This article originally appeared at The Nation on May 26, 2011.
Fourteen House Democrats voted nay or did not vote on the H.R. 1540 McGovern amendment favoring an accelerated Afghanistan withdrawal today, enough to prevent its passage in a hectic day of Congressional maneuvering. Three of those not voting were strong anti-war liberals, Bob Filner (CA-51), Jesse Jackson Jr. (IL-2), and Donald Payne (NJ-10). One of the members, Rep. Gabrielle Giffords (AZ-8), was unable to vote.
With 217 votes, it might have been possible to recruit one more Republican vote, thus making the measure the first official Congressional opposition in the history of the decade-long war. The measure then would have faced the Senate Democratic majority with a challenge to go along with their House colleagues in sending the proposal to the president for approval.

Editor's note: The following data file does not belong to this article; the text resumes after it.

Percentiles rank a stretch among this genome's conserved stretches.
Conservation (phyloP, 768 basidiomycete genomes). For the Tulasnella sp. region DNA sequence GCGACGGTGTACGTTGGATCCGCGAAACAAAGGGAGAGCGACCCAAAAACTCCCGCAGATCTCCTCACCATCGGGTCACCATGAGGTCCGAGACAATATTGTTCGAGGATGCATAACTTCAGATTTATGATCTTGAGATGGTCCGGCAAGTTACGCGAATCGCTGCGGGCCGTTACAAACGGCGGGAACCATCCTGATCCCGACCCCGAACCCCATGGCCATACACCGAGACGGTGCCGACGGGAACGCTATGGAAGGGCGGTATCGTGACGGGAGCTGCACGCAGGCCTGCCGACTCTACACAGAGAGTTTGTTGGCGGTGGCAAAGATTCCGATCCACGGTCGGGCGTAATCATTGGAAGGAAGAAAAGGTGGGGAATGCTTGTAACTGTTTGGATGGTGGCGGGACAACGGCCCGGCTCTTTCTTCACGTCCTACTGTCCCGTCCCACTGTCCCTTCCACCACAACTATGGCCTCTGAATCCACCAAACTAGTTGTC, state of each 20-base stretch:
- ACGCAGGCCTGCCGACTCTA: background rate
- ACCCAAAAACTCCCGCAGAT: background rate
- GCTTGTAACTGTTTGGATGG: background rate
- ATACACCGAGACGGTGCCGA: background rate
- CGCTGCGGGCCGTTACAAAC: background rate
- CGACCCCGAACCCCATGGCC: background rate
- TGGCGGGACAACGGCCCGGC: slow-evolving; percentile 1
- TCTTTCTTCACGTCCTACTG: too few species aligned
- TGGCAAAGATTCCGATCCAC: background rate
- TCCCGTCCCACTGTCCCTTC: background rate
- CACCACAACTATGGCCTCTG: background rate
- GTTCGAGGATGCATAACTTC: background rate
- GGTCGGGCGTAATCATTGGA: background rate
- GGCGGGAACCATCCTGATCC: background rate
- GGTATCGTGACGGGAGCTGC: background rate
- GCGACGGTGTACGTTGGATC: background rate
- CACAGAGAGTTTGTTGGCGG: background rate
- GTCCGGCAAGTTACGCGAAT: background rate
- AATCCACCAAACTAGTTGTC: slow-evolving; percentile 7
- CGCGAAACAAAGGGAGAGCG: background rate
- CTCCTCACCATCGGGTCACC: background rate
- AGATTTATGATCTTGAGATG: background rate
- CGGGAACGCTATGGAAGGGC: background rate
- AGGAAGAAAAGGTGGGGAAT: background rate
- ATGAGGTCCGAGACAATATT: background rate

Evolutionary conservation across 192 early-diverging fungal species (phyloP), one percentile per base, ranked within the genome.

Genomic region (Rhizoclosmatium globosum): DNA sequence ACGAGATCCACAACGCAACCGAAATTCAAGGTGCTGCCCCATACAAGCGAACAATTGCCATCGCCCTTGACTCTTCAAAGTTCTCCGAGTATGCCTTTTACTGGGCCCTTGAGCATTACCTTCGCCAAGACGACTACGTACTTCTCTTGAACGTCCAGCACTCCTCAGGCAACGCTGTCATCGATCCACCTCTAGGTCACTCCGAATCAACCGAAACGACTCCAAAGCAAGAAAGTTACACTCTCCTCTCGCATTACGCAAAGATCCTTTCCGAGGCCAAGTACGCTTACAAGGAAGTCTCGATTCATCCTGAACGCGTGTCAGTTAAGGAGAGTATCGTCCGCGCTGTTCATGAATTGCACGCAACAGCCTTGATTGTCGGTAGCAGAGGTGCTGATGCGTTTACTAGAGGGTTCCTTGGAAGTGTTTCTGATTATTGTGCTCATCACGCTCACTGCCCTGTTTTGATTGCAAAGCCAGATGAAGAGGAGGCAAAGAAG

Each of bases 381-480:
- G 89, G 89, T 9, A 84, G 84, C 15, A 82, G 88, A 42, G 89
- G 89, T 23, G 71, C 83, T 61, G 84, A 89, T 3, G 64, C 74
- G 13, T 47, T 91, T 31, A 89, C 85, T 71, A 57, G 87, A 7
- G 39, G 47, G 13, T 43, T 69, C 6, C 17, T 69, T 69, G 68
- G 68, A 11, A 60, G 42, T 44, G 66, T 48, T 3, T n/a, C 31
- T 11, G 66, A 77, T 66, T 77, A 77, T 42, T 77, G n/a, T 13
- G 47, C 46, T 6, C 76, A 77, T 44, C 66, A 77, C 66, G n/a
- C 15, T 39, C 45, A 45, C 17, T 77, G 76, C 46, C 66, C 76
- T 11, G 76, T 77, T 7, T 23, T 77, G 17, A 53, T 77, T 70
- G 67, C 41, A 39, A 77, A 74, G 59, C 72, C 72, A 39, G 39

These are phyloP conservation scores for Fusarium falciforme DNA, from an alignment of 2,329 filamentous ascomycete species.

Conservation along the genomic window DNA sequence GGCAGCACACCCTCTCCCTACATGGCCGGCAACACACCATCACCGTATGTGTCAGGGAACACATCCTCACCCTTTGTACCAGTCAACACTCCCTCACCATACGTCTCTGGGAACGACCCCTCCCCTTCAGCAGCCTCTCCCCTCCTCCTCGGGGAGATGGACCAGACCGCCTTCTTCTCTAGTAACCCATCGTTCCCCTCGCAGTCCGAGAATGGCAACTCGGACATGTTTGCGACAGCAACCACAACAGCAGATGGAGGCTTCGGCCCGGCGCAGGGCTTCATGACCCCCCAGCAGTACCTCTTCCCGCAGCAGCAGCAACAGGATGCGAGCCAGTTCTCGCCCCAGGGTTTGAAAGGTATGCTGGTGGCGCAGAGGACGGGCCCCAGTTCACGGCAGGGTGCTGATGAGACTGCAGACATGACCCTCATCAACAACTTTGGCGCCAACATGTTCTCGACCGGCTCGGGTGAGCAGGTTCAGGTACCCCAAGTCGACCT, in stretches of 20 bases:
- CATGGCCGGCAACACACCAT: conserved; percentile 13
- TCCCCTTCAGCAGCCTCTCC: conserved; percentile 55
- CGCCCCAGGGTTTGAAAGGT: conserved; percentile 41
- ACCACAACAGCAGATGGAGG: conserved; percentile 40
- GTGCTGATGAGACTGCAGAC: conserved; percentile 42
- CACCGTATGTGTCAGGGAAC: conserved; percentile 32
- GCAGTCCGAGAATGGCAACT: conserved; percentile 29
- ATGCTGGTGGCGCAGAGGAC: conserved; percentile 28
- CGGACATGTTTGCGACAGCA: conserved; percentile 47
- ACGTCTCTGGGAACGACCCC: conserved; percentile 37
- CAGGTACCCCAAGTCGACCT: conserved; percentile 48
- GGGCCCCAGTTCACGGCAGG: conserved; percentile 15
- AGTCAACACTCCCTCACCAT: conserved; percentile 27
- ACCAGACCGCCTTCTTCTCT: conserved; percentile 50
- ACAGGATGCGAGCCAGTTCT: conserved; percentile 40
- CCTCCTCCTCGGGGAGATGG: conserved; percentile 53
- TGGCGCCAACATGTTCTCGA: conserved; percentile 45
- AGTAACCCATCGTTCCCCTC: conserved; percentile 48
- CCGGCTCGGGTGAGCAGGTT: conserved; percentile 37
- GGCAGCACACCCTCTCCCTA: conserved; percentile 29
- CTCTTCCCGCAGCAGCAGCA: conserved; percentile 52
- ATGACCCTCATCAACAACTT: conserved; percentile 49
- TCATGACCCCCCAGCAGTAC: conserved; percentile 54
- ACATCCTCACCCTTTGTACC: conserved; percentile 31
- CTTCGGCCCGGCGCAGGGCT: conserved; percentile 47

The eight Democrats who voted nay were: Jason Altmire (PA-4), John Barrow (GA-12), Dan Boren (OK-2), Joseph Donnelly (IN-2), Larry Kissell (NC-8), Jim Matheson (UT-2), Mike Ross (AR-4), and Dutch Ruppersberger (MD-2).
The six recorded as not voting were: Filner, Giffords, Jackson, Payne, Carolyn McCarthy (NY-4), and John Olver (MA-1).
The close vote either represents an absolute House division or an example of sending a message with a tacit understanding that the measure would not take on official momentum.
The final vote was 204-215-13.
In worse news, the House majority voted to expand the current authorization of the war on terrorism beyond Al Qaeda to any potential terrorist threat. The expanded mission is opposed by President Obama and faces an uncertain future in the Senate.
In somewhat better news, an amendment by Rep. John Conyers banning U.S. ground troops in Libya passed 417-4-11. A Barbara Lee measure prohibiting expenditures on permanent bases in Iraq and Afghanistan passed on a voice vote.